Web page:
Proposed Freedom to Repair Act Seems Unlikely to Make Streaming Piracy Worse


Proposed Freedom to Repair Act Seems Unlikely to Make Streaming Piracy Worse

Passed almost a quarter of a century ago, the DMCA prevents citizens from repairing many of their own electronic devices. The proposed Freedom to Repair Act 2022 seeks to fix this problem by allowing circumvention in strictly limited circumstances. This week the proposal was labeled “pro-piracy legislation” but is that a fair assessment or an expected overreaction?

no-drmWhen Congress passed the Digital Millennium Copyright Act in 1998, section 1201 outlawed circumvention of technological protection measures controlling access to copyright works.

The base concept is relatively simple. When technological systems are deployed by copyright holders (or on their behalf) to protect access to their copyrighted works, in most cases these systems cannot be circumvented without violating the DMCA. Section 1201 also prohibits trafficking in technology or services that facilitate the circumvention of such systems.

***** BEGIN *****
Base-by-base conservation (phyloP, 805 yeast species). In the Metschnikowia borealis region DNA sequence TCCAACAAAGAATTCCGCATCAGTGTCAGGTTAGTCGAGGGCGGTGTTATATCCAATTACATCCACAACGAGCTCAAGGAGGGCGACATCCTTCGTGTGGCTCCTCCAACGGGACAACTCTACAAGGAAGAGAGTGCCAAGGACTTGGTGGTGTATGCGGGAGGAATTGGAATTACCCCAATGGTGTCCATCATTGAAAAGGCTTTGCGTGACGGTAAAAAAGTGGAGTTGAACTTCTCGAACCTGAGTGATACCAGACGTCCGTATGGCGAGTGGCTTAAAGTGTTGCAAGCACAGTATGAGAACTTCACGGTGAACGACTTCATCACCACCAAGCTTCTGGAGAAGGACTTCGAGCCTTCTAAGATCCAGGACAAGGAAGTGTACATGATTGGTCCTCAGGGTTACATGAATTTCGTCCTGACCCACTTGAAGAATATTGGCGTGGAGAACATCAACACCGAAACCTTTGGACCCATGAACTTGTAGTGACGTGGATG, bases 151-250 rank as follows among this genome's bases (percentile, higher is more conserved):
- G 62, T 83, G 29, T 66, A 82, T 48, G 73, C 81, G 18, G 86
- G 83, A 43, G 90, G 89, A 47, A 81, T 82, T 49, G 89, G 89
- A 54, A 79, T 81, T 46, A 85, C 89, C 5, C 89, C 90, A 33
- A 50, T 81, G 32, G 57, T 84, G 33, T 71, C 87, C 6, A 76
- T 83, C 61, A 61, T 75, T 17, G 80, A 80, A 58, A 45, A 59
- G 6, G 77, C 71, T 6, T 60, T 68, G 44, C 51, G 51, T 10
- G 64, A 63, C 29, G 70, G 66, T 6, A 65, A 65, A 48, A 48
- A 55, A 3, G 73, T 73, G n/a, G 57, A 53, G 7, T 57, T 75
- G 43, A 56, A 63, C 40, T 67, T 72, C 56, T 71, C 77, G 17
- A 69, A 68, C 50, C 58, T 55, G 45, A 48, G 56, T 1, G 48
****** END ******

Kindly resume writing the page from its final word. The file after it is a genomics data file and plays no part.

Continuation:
When enacting these provisions, Congress understood that technological protection measures would support new ways of distributing copyrighted materials. However, these provisions actually prohibit the very first step toward potential piracy, since copying content behind a protection measure is not required for a finding of illegal circumvention under the DMCA.

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